Endometriosis, a painful menstrual condition, affects an estimated one in ten women – approximately 176 million worldwide — in their reproductive years according to Endometriosis.org. This enigmatic illness doesn’t have an established cause or cure, but genetics have been largely blamed for it. But a recent revelation researchers at the Fred Hutchinson Cancer Research Center in Seattle, the USA point to a link between sexual and physical abuse in childhood and endometriosis in adulthood. The study published in the Journal of Human Reproduction concluded that women suffering from severe to chronic sexual and physical abuse had a 79 percent elevated chance of endometriosis.
The purpose of the study titled Maltreatment during childhood: a risk factor for the development of endometriosis? was whether sexual, physical and emotional abuse and neglect is associated with the diagnosis of endometriosis. Symptoms of endometriosis such as chronic pelvic pain, fatigue and depression are often correlated with maltreatment in childhood just like the immune reactions to the disease are. The researchers opine that these factors show a link between childhood maltreatment and endometriosis.
What Do Studies Say So Far?
There is a growing body of evidence that links childhood abuse to chronic illnesses like diabetes, cardiovascular diseases, depression, endometriosis and other gynaecological illnesses. Abuse in childhood and adolescence is quite common, and it takes a large toll on the emotional and physical health of the individual. Sexual and physical abuse may change the neuroendocrine-immune processes, which may increase the risk for endometriosis and other non-infectious gynaecological disorders.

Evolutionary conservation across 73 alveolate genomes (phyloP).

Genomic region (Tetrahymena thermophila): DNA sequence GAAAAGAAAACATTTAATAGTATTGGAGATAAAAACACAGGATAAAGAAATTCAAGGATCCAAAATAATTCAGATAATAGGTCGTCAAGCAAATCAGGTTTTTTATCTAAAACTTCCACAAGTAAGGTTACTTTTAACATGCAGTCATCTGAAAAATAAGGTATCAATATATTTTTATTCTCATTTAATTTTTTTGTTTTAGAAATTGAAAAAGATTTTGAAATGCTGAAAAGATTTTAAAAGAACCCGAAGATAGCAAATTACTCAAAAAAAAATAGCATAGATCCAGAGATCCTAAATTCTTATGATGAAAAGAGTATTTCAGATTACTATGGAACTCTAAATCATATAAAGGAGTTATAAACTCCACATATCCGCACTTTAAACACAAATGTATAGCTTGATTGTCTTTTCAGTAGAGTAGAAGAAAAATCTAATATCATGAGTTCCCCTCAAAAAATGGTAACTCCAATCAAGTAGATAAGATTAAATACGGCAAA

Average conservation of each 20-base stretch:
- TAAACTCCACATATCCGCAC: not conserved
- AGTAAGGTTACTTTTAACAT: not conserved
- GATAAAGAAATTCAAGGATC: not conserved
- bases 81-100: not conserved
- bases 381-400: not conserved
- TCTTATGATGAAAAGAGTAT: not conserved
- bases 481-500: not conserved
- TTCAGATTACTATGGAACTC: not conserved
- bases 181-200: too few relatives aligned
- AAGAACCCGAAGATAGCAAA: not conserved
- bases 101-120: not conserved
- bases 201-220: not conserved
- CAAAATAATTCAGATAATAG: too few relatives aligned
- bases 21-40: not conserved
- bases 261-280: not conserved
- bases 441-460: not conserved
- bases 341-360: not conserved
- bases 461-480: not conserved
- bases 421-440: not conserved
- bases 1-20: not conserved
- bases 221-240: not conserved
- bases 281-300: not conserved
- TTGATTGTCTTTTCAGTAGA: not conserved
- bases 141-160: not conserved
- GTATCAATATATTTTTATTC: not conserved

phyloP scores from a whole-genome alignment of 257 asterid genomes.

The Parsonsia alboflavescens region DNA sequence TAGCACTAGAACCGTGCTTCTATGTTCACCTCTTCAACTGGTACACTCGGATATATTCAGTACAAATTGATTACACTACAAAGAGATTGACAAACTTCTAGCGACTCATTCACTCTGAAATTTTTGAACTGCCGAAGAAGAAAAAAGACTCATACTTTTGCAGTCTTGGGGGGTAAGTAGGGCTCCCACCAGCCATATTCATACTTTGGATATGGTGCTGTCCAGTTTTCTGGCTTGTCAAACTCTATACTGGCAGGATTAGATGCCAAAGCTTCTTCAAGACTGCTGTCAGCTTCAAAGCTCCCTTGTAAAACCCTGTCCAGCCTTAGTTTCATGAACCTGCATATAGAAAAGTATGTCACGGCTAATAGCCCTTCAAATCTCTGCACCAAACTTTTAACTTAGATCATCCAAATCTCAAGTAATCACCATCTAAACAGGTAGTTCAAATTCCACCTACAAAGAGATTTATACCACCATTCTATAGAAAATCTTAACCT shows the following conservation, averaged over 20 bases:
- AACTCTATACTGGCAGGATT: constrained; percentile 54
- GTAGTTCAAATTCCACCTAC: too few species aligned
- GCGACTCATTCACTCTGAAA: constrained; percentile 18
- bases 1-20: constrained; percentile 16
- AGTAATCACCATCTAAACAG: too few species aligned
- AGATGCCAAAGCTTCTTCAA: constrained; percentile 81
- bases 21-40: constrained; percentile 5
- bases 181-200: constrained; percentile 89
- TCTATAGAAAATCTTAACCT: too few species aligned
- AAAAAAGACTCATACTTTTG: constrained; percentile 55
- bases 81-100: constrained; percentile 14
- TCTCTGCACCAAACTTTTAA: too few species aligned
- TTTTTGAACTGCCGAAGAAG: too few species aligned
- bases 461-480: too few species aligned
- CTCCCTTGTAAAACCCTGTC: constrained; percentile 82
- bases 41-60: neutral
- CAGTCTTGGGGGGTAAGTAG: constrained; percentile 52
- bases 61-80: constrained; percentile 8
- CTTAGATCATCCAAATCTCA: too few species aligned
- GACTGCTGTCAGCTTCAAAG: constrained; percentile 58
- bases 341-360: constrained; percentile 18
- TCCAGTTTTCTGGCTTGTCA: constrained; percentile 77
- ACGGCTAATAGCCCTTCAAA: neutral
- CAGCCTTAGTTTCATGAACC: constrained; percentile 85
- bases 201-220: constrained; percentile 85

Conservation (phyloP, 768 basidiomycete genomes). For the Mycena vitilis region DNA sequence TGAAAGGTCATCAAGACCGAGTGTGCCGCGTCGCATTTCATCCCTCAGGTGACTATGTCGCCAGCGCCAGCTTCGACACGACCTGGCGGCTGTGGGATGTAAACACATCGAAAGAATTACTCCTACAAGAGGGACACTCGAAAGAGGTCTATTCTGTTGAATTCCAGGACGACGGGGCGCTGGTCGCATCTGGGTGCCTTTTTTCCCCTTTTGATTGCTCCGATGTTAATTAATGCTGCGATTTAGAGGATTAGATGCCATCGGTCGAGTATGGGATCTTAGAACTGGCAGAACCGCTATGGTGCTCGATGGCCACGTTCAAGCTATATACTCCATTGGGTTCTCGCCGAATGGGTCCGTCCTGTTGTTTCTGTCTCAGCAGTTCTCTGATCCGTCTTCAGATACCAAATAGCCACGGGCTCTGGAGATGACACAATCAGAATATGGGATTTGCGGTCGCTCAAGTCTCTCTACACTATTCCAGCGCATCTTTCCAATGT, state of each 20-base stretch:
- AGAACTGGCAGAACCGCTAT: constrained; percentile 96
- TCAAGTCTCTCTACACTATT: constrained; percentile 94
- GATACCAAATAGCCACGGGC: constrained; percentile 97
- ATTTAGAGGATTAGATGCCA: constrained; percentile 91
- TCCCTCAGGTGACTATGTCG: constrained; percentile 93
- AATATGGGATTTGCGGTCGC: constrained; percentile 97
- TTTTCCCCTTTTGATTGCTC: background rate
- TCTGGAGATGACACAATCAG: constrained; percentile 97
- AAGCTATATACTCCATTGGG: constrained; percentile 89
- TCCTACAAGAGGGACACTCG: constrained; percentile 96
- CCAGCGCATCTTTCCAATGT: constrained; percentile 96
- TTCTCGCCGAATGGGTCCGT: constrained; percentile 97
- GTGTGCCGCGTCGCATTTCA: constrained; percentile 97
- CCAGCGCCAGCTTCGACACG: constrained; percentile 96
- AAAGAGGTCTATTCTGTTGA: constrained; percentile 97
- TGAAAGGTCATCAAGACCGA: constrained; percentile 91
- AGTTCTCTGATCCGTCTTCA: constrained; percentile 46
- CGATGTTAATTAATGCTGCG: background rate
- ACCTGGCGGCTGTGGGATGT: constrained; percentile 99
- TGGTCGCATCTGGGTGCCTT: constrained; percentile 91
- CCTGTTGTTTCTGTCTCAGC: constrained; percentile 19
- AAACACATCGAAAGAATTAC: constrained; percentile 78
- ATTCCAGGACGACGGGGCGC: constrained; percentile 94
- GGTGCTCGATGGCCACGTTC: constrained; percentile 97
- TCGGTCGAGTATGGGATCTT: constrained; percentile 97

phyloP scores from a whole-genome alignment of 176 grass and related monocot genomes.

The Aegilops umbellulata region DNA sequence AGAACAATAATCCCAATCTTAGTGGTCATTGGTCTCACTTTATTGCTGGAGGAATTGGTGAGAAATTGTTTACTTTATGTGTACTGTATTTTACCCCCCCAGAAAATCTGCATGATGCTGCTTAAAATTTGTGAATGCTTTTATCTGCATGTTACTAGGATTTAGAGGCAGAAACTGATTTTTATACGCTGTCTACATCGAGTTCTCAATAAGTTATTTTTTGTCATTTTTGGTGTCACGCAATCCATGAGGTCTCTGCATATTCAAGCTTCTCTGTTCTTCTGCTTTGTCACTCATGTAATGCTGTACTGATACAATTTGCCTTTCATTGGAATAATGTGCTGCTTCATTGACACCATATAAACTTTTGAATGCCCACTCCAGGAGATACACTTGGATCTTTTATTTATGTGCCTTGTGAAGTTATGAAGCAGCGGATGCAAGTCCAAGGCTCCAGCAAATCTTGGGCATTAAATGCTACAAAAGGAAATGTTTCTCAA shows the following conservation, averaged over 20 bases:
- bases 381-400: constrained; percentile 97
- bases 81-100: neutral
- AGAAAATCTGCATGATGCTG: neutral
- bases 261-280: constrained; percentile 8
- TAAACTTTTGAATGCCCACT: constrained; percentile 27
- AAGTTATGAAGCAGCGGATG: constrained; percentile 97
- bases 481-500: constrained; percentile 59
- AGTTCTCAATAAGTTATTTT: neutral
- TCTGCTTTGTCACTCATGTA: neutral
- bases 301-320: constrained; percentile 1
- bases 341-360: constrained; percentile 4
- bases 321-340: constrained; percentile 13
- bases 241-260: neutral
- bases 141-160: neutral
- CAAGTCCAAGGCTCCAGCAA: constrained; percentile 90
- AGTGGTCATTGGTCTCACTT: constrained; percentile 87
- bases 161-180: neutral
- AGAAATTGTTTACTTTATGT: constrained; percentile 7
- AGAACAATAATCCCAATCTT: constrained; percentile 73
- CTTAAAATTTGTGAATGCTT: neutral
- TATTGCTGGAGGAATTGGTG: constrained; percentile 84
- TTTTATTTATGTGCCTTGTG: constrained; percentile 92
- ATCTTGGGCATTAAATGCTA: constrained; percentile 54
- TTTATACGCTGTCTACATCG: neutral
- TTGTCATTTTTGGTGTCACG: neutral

It is believed that abuse and the associated psychological stress causes a suppression of the immune system. This leaves the woman more susceptible to endometriosis and uterine fibroids. Apart from this, stress also causes changes in the reproductive hormones, which also leads to gynaecological diseases. It's telling that women who have been victimised seek medical care twice as often compared to non-victims.
What Did The Study Reveal?
The researchers recruited women with endometriosis and control women for the study. They were given a Childhood Trauma Questionnaire to evaluate their degree of maltreatment in childhood. The results showed that women who had endometriosis reported more instances of sexual abuse, emotional abuse, emotional neglect and inconsistency experiences than control women. Dr Holly Harris, the lead author of the study, said that the risk of the diseases increases with the severity of the abuse.
The study concluded that a link between childhood abuse needs to be considered in women with endometriosis. It says that since there are effective strategies to avoid the long-term effects of child abuse, the study urges healthcare professionals to understand their patients’ experiences a little better to give them the right treatment.
Are All Endometriosis Sufferers Abused in Childhood?
While the revelation is unsettling to say the best since it is widely believed that child sexual abuse leads to psychological and emotional repercussions in adulthood life, it’s wrong to assume that all women who have been abused develop endometriosis, according to Dr Harris. Rather, the study shows that both abuse and endometriosis are common.
The study also doesn’t say that abuse drives endometriosis. It could mean bad childhood experiences could result in poor health outcomes. Many people with a history of abuse that result in negative health impacts throughout their lives. Dr Harris also adds that while abuse is common in women, the researchers don’t want to highlight this as only a woman’s issue.